By Kimaya Singh
How can Yoga help people with anger management? Every person feels anger at some point. It is a natural emotion that has its roots in jealousy, hatred, outrage or frustration. Regardless of its cause, anger has negative effects on the body and must learn to be controlled. There are yoga poses that help to redirect energy and reduce anger.
Also referred to as “the corpse pose,” this asana requires a person to lie still, concentrate on deep breathing and removing all thoughts from the mind. Lying flat on the back with arms at the sides and legs slightly parted does the pose. The palms must be facing upwards, and the muscles of the face slack. The person should slowly relax every muscle in the body to become calm and centered.
Ardha Dhanurasana (Half Bow Pose)
This asana helps the body stretch and enhances relaxation. To perform this asana, the person must lie on the stomach with the chin on the floor and the legs together. While looking straight ahead, the right arm should be placed in front of the body, and the left leg bent upward at the knee. The left hand should then hold the left ankle and bring the thigh up off the floor as far as possible. The head will rise higher as the body relaxes and stretches.
This asana is a shoulder stand pose that increases blood circulation to the head, neck and shoulders, which has the effect of reducing anger and stress. Lying on the floor with legs together and arms at the sides perform this pose. The legs and hips are then raised straight up and supported by the hands. The objective is to keep the legs as straight as possible while keeping the shoulders close to the floor.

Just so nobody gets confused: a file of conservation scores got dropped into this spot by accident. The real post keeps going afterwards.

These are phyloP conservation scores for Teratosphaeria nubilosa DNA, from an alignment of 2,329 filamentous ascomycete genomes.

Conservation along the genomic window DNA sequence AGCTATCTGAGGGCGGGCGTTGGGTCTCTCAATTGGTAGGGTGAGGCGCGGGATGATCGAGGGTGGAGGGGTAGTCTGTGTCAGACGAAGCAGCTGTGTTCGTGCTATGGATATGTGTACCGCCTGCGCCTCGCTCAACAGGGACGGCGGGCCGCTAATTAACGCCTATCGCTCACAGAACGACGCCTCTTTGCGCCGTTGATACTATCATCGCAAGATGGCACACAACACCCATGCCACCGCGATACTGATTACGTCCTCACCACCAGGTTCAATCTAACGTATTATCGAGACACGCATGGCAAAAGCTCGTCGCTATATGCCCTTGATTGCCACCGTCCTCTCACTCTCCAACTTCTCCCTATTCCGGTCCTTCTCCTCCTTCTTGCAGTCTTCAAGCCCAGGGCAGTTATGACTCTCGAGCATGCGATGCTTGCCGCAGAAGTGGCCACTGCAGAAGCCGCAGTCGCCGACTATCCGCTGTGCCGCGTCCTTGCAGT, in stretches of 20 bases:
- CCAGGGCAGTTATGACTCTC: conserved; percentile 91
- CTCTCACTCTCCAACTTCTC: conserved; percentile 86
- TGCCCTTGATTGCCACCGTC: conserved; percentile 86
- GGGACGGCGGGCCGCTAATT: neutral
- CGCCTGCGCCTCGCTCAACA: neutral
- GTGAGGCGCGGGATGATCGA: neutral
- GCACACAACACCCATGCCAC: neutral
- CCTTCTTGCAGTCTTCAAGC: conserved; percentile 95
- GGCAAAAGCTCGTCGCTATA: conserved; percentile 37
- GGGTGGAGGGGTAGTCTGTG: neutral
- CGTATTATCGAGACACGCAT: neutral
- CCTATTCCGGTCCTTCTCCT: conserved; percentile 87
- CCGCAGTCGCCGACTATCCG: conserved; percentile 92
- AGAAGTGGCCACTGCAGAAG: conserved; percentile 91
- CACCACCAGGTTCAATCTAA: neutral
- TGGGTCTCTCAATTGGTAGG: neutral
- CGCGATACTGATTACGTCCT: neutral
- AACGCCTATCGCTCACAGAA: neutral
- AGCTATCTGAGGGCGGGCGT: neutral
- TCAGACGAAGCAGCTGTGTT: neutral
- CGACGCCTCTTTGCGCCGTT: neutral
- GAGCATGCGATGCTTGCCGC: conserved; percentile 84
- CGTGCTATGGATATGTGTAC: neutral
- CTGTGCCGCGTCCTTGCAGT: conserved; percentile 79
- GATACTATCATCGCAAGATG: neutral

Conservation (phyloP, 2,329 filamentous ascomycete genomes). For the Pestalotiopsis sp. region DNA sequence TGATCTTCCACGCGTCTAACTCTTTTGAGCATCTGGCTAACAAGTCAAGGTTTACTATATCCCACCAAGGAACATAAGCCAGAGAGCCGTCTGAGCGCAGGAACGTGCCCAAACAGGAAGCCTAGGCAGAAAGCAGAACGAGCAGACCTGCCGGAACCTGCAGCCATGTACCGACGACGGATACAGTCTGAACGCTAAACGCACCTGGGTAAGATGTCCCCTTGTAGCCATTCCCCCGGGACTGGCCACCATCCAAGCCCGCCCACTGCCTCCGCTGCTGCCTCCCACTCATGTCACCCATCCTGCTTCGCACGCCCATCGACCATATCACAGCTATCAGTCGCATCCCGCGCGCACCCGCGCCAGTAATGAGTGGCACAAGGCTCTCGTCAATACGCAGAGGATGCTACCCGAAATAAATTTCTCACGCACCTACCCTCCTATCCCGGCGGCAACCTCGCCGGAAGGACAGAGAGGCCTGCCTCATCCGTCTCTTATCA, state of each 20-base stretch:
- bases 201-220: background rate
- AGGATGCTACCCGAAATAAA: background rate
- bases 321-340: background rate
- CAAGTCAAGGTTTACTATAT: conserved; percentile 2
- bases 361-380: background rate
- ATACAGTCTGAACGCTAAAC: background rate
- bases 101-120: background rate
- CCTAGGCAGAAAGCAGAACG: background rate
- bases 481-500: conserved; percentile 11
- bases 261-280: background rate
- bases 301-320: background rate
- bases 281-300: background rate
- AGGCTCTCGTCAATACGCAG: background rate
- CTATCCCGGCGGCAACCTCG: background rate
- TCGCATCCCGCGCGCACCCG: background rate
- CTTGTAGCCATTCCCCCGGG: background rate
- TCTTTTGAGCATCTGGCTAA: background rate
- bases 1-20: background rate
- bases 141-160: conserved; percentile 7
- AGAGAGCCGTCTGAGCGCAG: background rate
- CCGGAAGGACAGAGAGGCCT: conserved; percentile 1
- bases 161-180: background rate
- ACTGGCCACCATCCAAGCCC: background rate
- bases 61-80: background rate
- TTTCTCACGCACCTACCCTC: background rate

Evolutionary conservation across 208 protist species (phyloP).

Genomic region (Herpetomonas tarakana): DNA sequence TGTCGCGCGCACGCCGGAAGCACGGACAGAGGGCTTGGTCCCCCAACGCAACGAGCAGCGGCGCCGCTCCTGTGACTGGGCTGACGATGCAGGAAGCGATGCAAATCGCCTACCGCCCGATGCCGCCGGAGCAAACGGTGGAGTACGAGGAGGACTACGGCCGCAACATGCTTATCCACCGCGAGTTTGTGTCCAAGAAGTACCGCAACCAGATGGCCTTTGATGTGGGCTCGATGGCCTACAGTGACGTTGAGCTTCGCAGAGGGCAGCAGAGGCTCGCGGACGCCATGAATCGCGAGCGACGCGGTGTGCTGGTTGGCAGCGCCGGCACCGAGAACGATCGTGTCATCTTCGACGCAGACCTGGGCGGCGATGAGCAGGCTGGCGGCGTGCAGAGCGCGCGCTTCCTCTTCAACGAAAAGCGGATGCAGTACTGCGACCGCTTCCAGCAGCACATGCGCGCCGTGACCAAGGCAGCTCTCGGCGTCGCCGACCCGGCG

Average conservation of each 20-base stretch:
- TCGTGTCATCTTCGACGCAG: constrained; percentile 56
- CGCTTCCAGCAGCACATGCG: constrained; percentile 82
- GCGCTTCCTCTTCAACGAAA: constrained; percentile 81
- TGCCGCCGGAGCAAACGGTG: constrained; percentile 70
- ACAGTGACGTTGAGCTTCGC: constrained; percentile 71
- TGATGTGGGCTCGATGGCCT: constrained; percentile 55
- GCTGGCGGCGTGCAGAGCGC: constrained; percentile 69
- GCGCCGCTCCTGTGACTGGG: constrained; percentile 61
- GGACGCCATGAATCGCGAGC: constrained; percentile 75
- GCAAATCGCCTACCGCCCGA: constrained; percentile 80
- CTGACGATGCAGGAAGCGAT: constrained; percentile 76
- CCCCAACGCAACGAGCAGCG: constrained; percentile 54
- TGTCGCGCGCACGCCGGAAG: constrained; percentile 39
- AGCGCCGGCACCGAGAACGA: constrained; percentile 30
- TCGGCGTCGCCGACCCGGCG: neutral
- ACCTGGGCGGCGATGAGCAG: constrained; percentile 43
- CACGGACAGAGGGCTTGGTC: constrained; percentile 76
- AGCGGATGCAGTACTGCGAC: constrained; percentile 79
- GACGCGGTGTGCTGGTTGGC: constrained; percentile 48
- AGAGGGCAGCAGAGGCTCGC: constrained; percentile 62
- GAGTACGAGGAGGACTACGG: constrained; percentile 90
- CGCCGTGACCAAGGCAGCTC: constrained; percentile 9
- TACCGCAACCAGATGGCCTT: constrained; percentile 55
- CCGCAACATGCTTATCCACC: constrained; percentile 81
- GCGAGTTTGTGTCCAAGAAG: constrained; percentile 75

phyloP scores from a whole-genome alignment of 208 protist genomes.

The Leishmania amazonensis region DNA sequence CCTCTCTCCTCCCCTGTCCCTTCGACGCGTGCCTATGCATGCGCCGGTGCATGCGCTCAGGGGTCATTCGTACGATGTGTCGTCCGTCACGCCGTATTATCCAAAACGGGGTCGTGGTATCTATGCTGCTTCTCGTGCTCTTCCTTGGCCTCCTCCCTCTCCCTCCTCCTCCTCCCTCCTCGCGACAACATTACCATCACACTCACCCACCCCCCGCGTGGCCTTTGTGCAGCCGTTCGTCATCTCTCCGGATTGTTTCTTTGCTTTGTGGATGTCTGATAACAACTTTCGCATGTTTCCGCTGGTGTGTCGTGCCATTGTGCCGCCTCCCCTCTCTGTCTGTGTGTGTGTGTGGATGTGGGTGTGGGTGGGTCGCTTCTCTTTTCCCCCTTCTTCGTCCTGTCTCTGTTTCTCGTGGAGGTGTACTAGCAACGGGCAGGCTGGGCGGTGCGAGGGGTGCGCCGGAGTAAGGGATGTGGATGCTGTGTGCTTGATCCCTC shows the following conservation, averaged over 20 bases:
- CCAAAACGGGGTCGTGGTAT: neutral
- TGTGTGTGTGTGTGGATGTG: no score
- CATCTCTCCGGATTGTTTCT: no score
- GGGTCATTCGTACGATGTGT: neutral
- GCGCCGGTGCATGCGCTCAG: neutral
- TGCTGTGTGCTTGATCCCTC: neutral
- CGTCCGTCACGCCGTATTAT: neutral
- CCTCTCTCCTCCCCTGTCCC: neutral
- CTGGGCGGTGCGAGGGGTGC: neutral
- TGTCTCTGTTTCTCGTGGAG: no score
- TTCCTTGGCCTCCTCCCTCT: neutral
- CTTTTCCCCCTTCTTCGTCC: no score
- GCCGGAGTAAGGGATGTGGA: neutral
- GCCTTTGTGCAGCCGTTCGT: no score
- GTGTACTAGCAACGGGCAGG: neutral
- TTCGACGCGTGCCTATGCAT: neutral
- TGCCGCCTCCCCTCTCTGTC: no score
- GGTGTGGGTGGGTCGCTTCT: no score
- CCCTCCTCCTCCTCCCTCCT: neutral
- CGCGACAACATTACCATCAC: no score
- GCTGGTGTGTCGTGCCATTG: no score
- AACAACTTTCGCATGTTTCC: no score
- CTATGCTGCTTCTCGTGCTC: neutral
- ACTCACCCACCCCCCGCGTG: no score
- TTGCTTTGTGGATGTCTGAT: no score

In addition to yoga poses, meditation is a method to regain calmness and control. Mastering meditation will keep the mind and body in balance while providing protection from the negative effects of anger.
Yoga For Anger Management and Emotional Health
Peace, balance, and a positive outlook are the side effects of a regular yoga training routine. Yogic methods give practitioners a better sense of how mind and body work together to keep them healthy physically and emotionally.
According to Yogic theory: Energy blockages can limit the free flow of prana, or essential energy, through the body. When this happens, emotions become unbalanced.
When the blockage occurs in the navel area, it can interfere with personal power. Higher up, in the heart area, blockages can occur in the emotional core of the body. Finally, throat area blockages can be revealed by problems with self-expression. Any of these blockages can damage emotional health.
An immediate benefit to emotional health is the controlled breathing used in yoga, which reduces anxiety. Focusing on breathing while in the pose also leads to better attention away from the mat and exercises.
To reduce fear, work with poses that involve back bends, which expose vulnerable areas of the body in a safe way and can induce a sense of fearlessness. Back bends also release endorphins, which create a sense of well being and allow the practitioner to invite joy back into the life.
Encourage students or practitioners to listen to their bodies. Whether the trauma is both physical and emotional or emotional alone, energy may fluctuate. Some days their available energy may want them to limit their practice to floor or mat exercises. On other days, they may find they can hold standing poses until they feel some heat, which can purify the body and release tension. Standing poses can also help build emotional health by increasing stamina and resolve.
In any blockage, heart-opening poses can help students and practitioners to feel their innate goodness and open themselves to good emotional health. Long-term yoga training reduces fatigue, fear, and anger significantly. Yoga’s emphasis on the connection between the mind, body, and emotions may also help practitioners release painful emotions or behavior patterns that no longer work for them. Releasing negative energy through yoga can reduce depression in some students and practitioners.
© Copyright 2016 – Aura Wellness Center – Publications Division
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